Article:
FIG. 14 is an anterior-posterior view of the acetabulum.

FIG. 15 is an anterior-posterior view of the acetabulum with the synthetic composite acetabular cup and high density polyethylene insert implanted in the acetabulum.

DETAILED DESCRIPTION OF THE PREFERRED EMBODIMENTS

The press of the present invention may be described generally with reference to FIGS. 1 through 4. The main components of the press are mounted on a loading frame generally designated 10. The loading frame 10 comprises a base plate 11 on which is mounted a plurality of vertical support columns 12. The support columns 12 carry a plurality of transverse plates 13. Each transverse plate 13 carries a linear bearing 14 which is vertically oriented. The linear bearings 14 are aligned to accept a plunger generally designated as 20. The plunger 20 is constrained and guided by the linear bearings 14 to move up and down vertically with respect to the loading frame 10.

The plunger 20 comprises an upper component 21 and a lower component 22. At least two linear bearings 14 are disposed to guide the upper component 21 and at least two linear bearings 14 are disposed to guide the lower component 22. This arrangement assures that the plunger 20 is guided properly in linear vertical manner. Disposed between the upper component 21 and lower component 22 of the plunger 20 is a compression yoke 30. The compression yoke 30 comprises an upper arm 31 affixed to the upper component 21 of the plunger 20 and a lower arm 32 affixed to the lower component 22 of the plunger 20.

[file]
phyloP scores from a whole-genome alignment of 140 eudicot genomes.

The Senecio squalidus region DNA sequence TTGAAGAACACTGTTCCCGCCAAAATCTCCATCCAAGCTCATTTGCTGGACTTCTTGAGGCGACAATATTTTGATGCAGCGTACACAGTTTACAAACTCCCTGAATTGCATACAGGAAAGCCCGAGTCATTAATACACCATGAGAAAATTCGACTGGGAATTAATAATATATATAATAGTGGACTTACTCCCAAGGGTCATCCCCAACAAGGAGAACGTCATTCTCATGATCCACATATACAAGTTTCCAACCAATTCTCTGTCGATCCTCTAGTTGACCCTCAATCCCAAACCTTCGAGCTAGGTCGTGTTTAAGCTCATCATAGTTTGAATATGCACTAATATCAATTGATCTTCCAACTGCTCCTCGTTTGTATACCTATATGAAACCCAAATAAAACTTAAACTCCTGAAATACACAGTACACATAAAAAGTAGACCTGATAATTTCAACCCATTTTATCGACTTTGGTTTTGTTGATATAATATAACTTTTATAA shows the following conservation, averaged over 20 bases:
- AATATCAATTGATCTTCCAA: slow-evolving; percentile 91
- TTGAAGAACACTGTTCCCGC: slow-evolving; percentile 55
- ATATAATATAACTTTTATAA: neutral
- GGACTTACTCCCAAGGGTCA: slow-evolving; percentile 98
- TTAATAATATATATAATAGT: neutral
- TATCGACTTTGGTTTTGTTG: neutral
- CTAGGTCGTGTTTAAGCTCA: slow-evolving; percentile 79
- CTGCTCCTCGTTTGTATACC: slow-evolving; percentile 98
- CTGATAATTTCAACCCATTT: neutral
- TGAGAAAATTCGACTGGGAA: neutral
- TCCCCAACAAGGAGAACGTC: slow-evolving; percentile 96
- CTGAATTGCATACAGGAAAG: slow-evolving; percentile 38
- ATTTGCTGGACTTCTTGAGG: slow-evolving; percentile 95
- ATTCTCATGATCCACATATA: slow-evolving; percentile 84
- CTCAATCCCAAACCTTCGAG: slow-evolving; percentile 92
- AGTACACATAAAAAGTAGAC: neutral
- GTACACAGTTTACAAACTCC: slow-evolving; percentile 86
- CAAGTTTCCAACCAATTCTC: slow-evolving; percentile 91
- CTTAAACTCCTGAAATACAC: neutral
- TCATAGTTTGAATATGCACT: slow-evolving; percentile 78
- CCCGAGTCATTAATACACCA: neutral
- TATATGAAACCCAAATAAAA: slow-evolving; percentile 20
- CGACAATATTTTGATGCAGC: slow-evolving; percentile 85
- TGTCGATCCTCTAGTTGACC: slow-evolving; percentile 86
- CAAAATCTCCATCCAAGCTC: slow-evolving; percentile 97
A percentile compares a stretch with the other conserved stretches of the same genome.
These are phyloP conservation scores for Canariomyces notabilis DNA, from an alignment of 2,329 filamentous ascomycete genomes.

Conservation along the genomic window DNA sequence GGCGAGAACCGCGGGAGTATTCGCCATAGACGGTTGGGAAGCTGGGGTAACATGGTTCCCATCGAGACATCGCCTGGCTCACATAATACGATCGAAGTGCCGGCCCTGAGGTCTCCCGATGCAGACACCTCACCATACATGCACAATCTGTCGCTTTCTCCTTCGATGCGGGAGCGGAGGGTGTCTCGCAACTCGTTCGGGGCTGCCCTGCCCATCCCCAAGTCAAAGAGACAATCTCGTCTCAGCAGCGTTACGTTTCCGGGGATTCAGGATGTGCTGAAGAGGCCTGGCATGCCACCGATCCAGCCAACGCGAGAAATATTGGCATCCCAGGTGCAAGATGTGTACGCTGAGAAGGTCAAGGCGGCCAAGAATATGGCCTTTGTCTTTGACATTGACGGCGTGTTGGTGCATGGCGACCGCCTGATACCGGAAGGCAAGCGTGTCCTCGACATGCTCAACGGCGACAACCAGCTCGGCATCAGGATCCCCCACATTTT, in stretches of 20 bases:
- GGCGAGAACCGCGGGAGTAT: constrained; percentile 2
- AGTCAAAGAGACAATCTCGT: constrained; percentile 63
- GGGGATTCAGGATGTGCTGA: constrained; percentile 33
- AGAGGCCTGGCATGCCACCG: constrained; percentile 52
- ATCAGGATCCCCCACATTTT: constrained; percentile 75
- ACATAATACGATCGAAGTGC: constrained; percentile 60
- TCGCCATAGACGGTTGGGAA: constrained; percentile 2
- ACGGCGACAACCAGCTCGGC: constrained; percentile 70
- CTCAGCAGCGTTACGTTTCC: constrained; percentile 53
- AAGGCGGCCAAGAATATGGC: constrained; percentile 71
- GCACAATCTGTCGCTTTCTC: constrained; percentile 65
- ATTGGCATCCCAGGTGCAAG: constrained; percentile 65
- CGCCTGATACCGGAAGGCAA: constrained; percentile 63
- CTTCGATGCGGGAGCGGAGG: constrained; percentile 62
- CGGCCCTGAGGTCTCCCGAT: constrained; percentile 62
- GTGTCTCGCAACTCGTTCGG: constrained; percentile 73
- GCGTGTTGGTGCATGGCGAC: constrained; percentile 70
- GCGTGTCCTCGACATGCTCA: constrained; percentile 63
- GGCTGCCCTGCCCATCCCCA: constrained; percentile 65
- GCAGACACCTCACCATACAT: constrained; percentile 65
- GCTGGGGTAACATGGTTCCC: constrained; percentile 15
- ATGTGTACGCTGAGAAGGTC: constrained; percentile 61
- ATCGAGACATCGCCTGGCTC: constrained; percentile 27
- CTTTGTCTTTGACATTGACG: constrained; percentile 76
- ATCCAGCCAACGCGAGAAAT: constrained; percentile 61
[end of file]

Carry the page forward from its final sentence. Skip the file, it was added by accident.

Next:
The compression yoke 30 is a precisely calibrated component which deforms in response to a compression load applied between the upper arm 31 and lower arm 32. Therefore, due to the connection between the compression yoke 30 and the upper component 21 and lower component 22 of the plunger 20, any load applied to the plunger 20 results in a precisely known and measurable deformation of the compression yoke 30. The deformation of the compression yoke 30 is reflected in a deflection of the upper arm 31 with respect to the lower arm 32.